Almost two-thirds of those polled, 62%, say Kim Jong Un's isolated dictatorship poses a deep threat to the US, up from 48% who said the same in March and the highest that figure has been in polling dating back to 2000.
That shift comes as 77% say they think North Korea is capable of launching a missile that would be able to hit the US.
The poll was completed after news reports of North Korean missile tests involving intercontinental ballistic missiles which have the potential to reach the US under the right conditions. Interviewing for the poll wrapped up on Monday, before an eventful Tuesday when news emerged that US intelligence believes North Korea has miniaturized a nuclear warhead and President Donald Trump threatened to respond to Pyongyang with "fire and fury" should they threaten the US.
The poll found that before those comments, Trump merited more negative than positive reviews for his handling of the situation with North Korea. Half (50%) say they disapprove of Donald Trump's handling of it, 37% say they approve and another 13% say they aren't sure about his handling of the issue.
With six in 10 people polled calling North Korea a very serious threat, the country is now viewed as a more serious threat than Iran (33%) or China (20%), and is about on par with the perceived threat posed by ISIS (64%). Fewer, however, said they saw the country's military and weapons capabilities as a crisis for the United States (32% saw it that way). That figure is higher now than it was in 2003, not long after the completion of the first round of six-party talks aimed at curtailing Pyongyang's efforts to obtain nuclear weapons. Back then, 22% considered the country's weapons and military capability to be a crisis.
Concerns about North Korea and views on its ability to hit the United States are similar across party lines, according to the poll. Among Republicans, 68% consider North Korea a very serious threat, that view is shared by a near identical 67% of Democrats. A matching 32% in each party call Pyongyang's military capabilities a crisis.
And about eight in 10 in each party say the country is capable of launching a missile that would hit the US.
Belief that North Korea is capable of launching a missile that could hit the United States has grown since 2009. Then, in a survey conducted not long after North Korea's underground detonation of what it said was a nuclear warhead, 72% said they thought the country was capable of hitting the United States with a missile.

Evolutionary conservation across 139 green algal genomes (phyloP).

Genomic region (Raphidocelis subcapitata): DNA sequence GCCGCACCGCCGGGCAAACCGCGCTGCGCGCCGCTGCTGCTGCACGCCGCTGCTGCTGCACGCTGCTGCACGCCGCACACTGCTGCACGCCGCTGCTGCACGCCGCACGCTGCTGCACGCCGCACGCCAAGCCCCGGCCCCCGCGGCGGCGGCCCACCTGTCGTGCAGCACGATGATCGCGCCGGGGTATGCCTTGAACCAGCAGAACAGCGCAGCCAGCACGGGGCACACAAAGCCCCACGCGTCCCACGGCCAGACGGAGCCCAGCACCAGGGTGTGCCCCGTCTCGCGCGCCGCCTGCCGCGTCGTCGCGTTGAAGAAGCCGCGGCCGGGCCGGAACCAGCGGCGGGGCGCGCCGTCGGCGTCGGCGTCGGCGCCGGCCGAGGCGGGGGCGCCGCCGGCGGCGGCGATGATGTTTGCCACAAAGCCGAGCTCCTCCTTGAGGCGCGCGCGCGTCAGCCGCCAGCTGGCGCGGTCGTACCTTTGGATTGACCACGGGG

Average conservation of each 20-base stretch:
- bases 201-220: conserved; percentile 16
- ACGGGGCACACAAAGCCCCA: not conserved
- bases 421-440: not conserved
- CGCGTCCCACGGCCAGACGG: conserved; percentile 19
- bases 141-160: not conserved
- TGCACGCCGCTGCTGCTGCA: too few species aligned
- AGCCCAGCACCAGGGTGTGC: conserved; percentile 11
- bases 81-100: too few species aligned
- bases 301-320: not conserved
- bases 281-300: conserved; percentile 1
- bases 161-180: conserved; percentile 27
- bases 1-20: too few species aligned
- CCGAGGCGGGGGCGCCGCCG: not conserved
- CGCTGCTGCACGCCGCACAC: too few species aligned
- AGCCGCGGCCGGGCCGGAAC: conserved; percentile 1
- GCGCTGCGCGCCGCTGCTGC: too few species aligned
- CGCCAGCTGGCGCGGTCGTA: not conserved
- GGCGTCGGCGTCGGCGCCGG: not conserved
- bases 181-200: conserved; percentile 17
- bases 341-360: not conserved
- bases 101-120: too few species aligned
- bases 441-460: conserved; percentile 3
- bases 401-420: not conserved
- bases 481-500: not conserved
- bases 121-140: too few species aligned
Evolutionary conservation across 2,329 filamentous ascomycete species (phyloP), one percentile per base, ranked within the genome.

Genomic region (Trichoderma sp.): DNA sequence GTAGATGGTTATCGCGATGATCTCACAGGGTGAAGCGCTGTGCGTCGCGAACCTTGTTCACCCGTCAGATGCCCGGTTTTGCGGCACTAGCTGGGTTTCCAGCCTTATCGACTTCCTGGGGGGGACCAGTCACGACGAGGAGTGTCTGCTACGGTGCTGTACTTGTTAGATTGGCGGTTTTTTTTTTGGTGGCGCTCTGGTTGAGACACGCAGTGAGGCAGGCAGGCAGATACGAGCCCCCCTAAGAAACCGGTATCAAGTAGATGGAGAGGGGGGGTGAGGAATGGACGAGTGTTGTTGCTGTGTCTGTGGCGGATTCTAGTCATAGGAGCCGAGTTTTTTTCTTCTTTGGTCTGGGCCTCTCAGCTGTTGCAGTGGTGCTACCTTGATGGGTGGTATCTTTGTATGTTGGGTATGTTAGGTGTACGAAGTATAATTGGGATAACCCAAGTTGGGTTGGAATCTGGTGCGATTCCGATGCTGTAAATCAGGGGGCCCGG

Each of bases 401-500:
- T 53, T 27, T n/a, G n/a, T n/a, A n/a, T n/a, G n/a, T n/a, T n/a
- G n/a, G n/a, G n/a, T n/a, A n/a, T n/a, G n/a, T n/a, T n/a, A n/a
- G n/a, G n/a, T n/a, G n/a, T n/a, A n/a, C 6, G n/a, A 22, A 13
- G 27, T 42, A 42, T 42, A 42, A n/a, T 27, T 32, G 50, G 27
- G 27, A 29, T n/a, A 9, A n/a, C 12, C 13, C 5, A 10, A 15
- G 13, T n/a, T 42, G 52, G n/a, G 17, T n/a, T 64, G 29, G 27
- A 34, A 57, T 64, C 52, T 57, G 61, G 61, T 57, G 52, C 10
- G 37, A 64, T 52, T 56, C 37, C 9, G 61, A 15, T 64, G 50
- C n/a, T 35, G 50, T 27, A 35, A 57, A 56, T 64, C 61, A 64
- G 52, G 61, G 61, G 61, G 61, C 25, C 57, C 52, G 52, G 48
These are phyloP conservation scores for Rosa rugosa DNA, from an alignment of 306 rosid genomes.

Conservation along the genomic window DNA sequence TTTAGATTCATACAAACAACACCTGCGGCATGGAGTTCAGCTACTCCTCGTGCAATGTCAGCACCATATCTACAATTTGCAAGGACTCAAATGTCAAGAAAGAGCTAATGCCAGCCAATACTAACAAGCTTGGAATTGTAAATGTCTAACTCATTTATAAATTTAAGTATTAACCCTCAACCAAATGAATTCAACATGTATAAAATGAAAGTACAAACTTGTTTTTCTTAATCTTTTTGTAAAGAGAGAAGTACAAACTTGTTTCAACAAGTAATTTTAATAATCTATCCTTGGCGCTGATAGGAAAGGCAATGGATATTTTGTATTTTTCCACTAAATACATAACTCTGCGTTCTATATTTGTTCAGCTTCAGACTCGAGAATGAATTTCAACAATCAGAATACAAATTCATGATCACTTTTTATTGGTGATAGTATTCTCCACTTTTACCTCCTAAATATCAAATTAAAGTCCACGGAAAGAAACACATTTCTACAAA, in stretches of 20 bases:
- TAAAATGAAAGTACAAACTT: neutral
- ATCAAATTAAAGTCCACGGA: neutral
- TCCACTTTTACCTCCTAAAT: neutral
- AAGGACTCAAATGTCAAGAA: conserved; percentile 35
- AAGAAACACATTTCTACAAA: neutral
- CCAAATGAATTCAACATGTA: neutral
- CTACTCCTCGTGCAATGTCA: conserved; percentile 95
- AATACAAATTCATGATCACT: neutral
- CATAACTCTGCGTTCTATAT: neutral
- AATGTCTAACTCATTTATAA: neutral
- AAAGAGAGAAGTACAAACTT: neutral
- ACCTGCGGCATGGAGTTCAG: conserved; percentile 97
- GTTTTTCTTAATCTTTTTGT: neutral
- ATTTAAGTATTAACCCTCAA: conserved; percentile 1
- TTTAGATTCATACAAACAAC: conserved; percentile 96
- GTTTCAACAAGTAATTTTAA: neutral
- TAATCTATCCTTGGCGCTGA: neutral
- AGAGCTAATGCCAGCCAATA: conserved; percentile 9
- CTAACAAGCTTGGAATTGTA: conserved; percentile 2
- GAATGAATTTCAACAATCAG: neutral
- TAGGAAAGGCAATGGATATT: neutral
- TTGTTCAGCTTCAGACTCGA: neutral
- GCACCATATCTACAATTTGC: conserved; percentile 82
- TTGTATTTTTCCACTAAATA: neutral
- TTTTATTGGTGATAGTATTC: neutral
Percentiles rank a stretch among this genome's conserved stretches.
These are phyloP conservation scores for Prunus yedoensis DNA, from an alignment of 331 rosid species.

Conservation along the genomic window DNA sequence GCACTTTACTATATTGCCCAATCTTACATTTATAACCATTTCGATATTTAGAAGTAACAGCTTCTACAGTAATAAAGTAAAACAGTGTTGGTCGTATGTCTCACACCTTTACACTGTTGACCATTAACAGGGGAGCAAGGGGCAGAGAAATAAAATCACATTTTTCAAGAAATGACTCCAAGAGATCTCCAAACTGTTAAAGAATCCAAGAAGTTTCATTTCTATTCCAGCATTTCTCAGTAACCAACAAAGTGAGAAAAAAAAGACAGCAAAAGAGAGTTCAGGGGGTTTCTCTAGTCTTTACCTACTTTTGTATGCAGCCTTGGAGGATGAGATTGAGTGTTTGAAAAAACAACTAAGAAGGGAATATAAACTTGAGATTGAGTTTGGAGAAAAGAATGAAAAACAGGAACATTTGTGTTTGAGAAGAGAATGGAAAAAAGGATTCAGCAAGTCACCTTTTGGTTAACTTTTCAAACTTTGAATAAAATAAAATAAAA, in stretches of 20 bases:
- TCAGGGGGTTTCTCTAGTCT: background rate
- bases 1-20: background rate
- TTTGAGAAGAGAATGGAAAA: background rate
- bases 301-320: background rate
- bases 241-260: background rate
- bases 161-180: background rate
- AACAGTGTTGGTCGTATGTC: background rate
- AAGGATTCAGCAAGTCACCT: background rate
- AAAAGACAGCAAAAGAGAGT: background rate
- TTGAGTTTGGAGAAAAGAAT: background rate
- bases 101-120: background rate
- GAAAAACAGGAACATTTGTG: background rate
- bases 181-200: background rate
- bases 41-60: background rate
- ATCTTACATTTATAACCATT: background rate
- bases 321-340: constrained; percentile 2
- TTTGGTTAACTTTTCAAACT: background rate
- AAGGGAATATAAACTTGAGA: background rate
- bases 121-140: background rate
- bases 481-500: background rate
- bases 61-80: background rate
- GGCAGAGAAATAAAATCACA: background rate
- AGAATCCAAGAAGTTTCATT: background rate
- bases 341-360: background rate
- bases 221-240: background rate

Despite the 2009 polling, US intelligence assessments indicate that if North Korea does in fact have the capability of hitting the US with a missile under the right conditions, they obtained it recently.
On Tuesday, CNN reported that US intelligence analysts have assessed that North Korea has produced a miniaturized nuclear warhead, according to multiple sources, but it is not believed that the technology has been tested or that North Korea has the capability to deploy it with an intercontinental ballistic missile.
The public is split on whether the US should take military action in response to the country's recent weapons testing and development, and partisan divisions emerge on questions about how the US should respond. Overall, 50% say they favor taking military action in response to testing of weapons that could reach the US, 43% oppose it. Three-quarters of Republicans favor a military response (74%) but that dips to 47% among independents and 34% among Democrats.
Trump has frequently said that China should take a lead role in dealing with North Korea, and Americans generally agree, with 70% saying that China should take a major role in responding to the weapons testing. But just about as many, 68%, say that the US should take a major role.
This CNN Poll was conducted by SSRS by telephone August 3 through 6 among a random national sample of 1,018 adults. The margin of sampling error for results among the full sample is plus or minus 3.6 percentage points, it is larger for subgroups.